Invited Critique |

Reconstructive Breast Implantation After Mastectomy for Breast Cancer—Invited Critique

Navin K. Singh, MD
Arch Surg. 2005;140(12):1160-1161. doi:10.1001/archsurg.140.12.1160.
Text Size: A A A
Published online


Studies from the United States demonstrate that postmastectomy immediate and early reconstruction is underutilized, with overall reconstruction rates of approximately 15% of mastectomies, with a significant regional variation. This represents a 147% increase from 1992, which is partly attributable to the Women’s Health and Cancer Rights Act of 1998 that mandates insurance coverage for reconstruction.1 The Canadian experience, representing a disparate health care outlook and financing model, yields comparably low reconstruction rates of approximately 8%.2,3 In many patients, autologous tissue such as TRAM [transverse rectus abdominis myocutaneous], free TRAM, or DIEP [muscle sparing, using the superficial epigastric artery or the inferior epigastric artery] flaps may afford superior results in the long term.4 However, based on patient preference or unsuitability for autologous tissue reconstruction, about 24% of these patients undergo implant-based reconstruction with saline, silicone, or dual-chambered implants. Countless studies demonstrate excellent outcomes in terms of patient satisfaction, self-image improvement, and overall safety using breast implantation in this patient subpopulation. Sound methods, such as the Medical Outcomes Study 36-Item Short-Form Health Survey, have been used to establish these international practice norms.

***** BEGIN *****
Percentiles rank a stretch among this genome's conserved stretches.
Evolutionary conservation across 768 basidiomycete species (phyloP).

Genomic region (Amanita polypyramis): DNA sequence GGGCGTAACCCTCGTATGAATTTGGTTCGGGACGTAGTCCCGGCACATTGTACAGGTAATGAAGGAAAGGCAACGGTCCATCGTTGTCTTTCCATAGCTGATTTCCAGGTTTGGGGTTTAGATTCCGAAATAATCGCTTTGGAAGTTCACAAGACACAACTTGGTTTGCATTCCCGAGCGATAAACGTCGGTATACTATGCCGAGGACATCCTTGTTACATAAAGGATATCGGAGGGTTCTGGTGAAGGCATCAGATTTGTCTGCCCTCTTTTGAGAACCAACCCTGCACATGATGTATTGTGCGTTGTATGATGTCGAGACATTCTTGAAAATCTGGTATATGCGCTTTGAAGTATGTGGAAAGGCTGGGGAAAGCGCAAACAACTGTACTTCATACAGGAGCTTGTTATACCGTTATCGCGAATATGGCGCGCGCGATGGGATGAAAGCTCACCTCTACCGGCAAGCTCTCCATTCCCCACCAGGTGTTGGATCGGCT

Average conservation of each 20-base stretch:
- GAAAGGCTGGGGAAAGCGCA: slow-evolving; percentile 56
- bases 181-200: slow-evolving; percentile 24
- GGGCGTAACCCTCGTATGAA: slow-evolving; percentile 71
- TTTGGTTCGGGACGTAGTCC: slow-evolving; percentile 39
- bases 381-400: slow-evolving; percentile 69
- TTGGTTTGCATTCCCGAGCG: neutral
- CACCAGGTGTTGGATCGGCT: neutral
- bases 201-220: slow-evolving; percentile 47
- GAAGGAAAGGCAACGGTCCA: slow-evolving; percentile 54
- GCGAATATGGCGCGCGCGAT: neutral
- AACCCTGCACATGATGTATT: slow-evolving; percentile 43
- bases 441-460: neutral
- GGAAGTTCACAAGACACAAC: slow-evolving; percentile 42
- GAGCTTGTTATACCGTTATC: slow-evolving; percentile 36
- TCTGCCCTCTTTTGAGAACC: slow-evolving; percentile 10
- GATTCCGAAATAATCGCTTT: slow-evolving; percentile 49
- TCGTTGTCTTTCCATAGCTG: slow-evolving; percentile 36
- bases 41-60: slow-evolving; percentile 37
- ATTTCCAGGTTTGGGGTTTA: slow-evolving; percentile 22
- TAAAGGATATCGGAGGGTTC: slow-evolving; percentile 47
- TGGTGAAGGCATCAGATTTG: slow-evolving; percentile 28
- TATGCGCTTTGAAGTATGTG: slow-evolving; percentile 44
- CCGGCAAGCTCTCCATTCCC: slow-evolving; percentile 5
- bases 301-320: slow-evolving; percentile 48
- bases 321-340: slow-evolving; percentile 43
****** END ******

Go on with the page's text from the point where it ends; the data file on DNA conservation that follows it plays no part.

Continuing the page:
Sign In to Access Full Content

Don't have Access?

Register and get free email Table of Contents alerts, saved searches, PowerPoint downloads, CME quizzes, and more

Subscribe for full-text access to content from 1998 forward and a host of useful features

Activate your current subscription (AMA members and current subscribers)

Purchase Online Access to this article for 24 hours

First Page Preview

View Large
First page PDF preview





Meets CME requirements for:
Browse CME for all U.S. States
Accreditation Information
The American Medical Association is accredited by the Accreditation Council for Continuing Medical Education to provide continuing medical education for physicians. The AMA designates this journal-based CME activity for a maximum of 1 AMA PRA Category 1 CreditTM per course. Physicians should claim only the credit commensurate with the extent of their participation in the activity. Physicians who complete the CME course and score at least 80% correct on the quiz are eligible for AMA PRA Category 1 CreditTM.
Note: You must get at least of the answers correct to pass this quiz.
You have not filled in all the answers to complete this quiz
The following questions were not answered:
Sorry, you have unsuccessfully completed this CME quiz with a score of
The following questions were not answered correctly:
Commitment to Change (optional):
Indicate what change(s) you will implement in your practice, if any, based on this CME course.
Your quiz results:
The filled radio buttons indicate your responses. The preferred responses are highlighted
For CME Course: A Proposed Model for Initial Assessment and Management of Acute Heart Failure Syndromes
Indicate what changes(s) you will implement in your practice, if any, based on this CME course.
Citing articles are presented as examples only. In non-demo SCM6 implementation, integration with CrossRef’s "Cited By" API will populate this tab (http://www.crossref.org/citedby.html).
Submit a Comment


Some tools below are only available to our subscribers or users with an online account.

Sign In to Access Full Content

Related Content

Customize your page view by dragging & repositioning the boxes below.

See Also...
Articles Related By Topic
Related Topics
PubMed Articles